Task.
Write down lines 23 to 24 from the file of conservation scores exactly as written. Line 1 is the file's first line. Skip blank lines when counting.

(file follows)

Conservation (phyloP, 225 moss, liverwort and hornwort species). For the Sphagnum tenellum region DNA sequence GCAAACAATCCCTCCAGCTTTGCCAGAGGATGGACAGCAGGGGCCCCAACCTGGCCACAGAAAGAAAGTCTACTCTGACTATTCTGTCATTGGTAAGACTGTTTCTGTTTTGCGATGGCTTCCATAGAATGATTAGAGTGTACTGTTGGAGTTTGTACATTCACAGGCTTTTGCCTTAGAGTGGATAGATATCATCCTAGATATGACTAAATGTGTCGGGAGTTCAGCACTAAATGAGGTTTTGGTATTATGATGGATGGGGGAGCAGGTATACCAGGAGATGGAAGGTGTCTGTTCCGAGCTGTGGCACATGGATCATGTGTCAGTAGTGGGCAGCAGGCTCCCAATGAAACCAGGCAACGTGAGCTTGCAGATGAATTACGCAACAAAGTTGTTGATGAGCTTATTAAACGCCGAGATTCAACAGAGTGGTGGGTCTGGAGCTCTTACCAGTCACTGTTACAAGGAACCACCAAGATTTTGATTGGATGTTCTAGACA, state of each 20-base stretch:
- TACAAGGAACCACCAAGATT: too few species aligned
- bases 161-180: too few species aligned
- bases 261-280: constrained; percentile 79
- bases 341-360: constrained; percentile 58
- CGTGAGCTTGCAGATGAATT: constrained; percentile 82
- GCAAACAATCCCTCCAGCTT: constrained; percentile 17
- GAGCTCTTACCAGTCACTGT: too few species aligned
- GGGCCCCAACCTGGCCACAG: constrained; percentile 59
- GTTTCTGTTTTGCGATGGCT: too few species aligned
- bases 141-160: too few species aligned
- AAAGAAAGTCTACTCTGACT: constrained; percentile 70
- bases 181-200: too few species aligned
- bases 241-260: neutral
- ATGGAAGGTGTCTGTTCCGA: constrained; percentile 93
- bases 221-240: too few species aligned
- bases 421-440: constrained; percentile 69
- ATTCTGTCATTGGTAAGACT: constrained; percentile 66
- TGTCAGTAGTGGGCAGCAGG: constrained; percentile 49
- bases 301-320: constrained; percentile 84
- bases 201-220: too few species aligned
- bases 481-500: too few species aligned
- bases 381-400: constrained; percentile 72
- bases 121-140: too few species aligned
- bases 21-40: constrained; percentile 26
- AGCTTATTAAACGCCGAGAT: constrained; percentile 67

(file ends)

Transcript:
- bases 381-400: constrained; percentile 72
- bases 121-140: too few species aligned